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Fear and Loathing

The underside of the wee brown bat we massacred on 4/23/24. RIP.


We can't stop here, this is bat country.


-Hunter J Thompson, Fear and Loathing in Las Vegas


Do all men kill the things they do not love?


William Shakespeare, Merchant of Venice





The credentialed journalists in the courtroom were writing furiously with pen and paper. Clearly, they hadn't lost the skill.  But it seemed quaint nonetheless, and telling in its retro ordinariness. The basic tools of reporting were engaged: listen, record, remain skeptical. But once in the studio these scribes let it rip with gleeful analysis and sounded almost righteous at times. Who could blame them? Who can blame any of us? We're all wrung out, waiting for the day that the man who has created such havoc in our body politic is taken away in shackles. Back in the 18th century, not that long ago in many respects, he would have been hung or drawn and quartered. Now, we are "civilized," evolved, and the rule of law presses on, albeit slow as molasses.


Then there is the fear factor.  A journalist on MSNBC and a juror or two expressed dismay at feeling uneasy. Let us applaud their courage and, yes, thank them for their service.


And I wasn't even planning to write about this today. Not at all. I was thinking of something else entirely: a bat in our apartment. The day had already been permeated with fear and loathing in the courtroom, in the Middle East, on the college campuses, and as we sat down to relax in front of the last episode of Astrid,  a delightful French detective series on Netflix, I spotted a strange swiftly moving black shape scurry into my office from the living room. It looked like a tarantula and I shrieked, a damsel in distress, my husband the knight in shining armor as he wielded a broom and I held my phone's flashlight aloft in the closet. Yikes! What was that? How did it get in here? Will it harm us?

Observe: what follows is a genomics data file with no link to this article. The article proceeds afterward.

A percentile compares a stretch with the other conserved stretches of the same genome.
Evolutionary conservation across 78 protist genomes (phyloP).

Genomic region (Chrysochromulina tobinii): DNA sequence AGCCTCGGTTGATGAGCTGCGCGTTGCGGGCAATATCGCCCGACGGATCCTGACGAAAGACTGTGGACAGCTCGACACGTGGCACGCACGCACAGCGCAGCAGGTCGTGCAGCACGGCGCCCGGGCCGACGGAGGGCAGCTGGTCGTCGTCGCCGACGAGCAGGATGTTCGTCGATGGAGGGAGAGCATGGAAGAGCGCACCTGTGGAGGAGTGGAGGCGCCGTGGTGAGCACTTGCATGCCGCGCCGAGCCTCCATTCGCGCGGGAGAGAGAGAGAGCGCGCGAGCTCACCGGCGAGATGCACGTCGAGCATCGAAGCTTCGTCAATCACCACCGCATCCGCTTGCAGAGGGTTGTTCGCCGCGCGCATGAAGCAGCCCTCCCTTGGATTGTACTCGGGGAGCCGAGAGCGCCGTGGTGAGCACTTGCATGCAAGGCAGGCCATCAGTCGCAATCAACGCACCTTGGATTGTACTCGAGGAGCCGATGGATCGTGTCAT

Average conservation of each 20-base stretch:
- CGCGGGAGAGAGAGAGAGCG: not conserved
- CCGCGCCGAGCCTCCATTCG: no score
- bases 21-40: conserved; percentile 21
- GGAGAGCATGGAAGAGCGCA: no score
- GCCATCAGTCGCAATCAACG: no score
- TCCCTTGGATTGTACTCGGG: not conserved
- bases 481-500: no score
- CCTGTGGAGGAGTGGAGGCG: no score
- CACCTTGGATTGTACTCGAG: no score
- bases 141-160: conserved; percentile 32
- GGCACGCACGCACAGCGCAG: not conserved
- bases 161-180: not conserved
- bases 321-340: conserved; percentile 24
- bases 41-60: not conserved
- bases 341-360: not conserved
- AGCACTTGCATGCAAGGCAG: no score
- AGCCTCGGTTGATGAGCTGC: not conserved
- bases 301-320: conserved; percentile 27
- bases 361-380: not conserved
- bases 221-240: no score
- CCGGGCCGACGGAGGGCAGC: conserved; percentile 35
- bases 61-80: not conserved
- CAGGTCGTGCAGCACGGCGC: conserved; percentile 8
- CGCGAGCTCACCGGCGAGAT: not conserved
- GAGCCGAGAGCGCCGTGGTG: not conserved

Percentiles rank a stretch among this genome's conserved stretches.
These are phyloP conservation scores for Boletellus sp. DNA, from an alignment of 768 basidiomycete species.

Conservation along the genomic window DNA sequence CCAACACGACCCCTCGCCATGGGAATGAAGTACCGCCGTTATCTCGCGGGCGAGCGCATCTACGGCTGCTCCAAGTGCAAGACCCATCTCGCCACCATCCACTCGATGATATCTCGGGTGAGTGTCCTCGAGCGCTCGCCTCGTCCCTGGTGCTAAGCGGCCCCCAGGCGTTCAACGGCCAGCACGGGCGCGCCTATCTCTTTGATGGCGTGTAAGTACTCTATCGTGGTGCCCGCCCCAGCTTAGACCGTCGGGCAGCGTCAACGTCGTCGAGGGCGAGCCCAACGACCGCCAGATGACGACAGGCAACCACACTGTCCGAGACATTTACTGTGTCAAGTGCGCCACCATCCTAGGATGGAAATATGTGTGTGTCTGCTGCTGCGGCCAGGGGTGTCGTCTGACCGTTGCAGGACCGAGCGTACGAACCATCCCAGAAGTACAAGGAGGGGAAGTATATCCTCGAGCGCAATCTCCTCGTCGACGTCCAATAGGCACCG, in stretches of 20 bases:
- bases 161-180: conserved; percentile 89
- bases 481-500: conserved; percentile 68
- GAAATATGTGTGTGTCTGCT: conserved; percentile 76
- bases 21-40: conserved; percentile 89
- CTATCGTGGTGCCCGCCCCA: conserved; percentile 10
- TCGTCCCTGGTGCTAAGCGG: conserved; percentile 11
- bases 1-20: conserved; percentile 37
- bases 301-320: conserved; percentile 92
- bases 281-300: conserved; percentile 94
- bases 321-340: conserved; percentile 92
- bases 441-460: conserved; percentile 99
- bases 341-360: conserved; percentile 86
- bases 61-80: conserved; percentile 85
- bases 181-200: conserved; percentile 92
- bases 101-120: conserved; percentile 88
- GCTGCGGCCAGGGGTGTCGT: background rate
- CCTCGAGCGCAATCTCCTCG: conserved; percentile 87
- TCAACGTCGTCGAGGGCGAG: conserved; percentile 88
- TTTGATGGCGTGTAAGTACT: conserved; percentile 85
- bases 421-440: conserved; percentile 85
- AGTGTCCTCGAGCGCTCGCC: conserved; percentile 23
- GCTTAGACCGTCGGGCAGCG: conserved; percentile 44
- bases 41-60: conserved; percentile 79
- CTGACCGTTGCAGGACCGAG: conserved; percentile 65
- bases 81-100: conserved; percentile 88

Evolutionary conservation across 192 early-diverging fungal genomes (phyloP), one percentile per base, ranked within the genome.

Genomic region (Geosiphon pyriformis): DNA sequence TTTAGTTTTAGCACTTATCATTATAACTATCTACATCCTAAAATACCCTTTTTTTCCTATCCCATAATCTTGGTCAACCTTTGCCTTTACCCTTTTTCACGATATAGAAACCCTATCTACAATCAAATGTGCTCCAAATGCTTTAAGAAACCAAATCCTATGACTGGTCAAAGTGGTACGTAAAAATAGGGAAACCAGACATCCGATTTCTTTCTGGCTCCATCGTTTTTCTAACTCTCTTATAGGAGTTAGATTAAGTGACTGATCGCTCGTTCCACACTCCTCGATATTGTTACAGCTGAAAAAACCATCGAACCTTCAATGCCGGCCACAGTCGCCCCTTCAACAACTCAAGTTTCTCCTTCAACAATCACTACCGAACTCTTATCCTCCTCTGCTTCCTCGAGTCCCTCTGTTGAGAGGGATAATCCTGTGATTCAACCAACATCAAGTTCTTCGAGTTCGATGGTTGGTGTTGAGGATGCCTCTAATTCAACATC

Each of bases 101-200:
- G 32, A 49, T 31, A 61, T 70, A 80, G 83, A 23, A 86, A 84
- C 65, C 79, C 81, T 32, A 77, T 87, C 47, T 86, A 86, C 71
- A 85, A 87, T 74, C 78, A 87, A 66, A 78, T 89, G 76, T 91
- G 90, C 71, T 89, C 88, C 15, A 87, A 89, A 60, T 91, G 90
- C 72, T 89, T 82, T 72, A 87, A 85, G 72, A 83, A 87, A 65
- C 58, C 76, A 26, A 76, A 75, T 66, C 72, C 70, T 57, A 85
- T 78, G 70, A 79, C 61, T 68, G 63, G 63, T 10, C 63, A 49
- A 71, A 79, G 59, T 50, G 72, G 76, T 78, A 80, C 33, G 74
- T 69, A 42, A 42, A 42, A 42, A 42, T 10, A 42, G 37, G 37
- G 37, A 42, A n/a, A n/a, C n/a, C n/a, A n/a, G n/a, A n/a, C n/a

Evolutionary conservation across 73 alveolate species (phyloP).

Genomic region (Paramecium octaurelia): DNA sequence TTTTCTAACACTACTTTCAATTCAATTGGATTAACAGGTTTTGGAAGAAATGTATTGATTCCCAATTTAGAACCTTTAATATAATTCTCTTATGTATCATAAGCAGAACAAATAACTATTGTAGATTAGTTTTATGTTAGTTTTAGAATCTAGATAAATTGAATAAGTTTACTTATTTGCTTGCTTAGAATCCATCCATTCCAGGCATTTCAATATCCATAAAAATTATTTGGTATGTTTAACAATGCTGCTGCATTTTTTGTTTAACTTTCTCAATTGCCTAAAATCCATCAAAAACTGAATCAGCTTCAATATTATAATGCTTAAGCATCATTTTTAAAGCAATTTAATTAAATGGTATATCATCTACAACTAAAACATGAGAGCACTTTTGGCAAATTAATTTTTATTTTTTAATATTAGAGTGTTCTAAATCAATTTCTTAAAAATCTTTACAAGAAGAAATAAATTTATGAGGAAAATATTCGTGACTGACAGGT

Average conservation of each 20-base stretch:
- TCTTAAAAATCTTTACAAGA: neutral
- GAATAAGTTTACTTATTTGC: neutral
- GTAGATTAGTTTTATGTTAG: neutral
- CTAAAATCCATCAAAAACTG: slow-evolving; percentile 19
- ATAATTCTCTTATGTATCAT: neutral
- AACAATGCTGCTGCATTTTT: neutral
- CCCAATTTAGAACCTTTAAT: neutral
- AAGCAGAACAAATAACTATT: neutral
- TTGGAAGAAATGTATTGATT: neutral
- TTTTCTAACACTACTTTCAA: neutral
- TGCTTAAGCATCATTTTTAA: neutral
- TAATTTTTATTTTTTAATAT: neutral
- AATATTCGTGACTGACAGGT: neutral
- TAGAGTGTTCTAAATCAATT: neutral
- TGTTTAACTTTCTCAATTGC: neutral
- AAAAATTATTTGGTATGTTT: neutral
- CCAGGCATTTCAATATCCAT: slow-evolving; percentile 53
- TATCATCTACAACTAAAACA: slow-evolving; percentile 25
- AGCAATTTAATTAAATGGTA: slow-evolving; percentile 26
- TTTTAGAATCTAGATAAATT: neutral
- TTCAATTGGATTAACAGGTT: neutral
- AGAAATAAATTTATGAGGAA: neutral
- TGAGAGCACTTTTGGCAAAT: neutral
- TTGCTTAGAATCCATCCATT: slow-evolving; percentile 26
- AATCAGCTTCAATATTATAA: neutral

We attacked it ruthlessly.


Then it was over. The creature was dead. We scooped it up and put it into a plastic bag without touching it. "I think it's a bat," my nature-savvy husband said. We looked up "bats," we read the word "rabies," got more freaked out. And then, remorse. We wanted to apologize to the endangered creature we had killed, a wee brown bat, so essential to our ecosystem. And the more existential question:  Why do we so mindlessly kill what we fear?


Self-preservation and survival is a reflex action when we are attacked or threatened unexpectedly, our sense of safety shattered, that's a given.  But why respond with obliterating force when such force is not necessary. The metaphor is obvious, I am sure. Do I have to spell it out? What would happen if we resisted animal instinct and gazed at the life form that has become our—real or imagined—enemy, in all its nakedness and vulnerability? Dear reader, can you answer this question?


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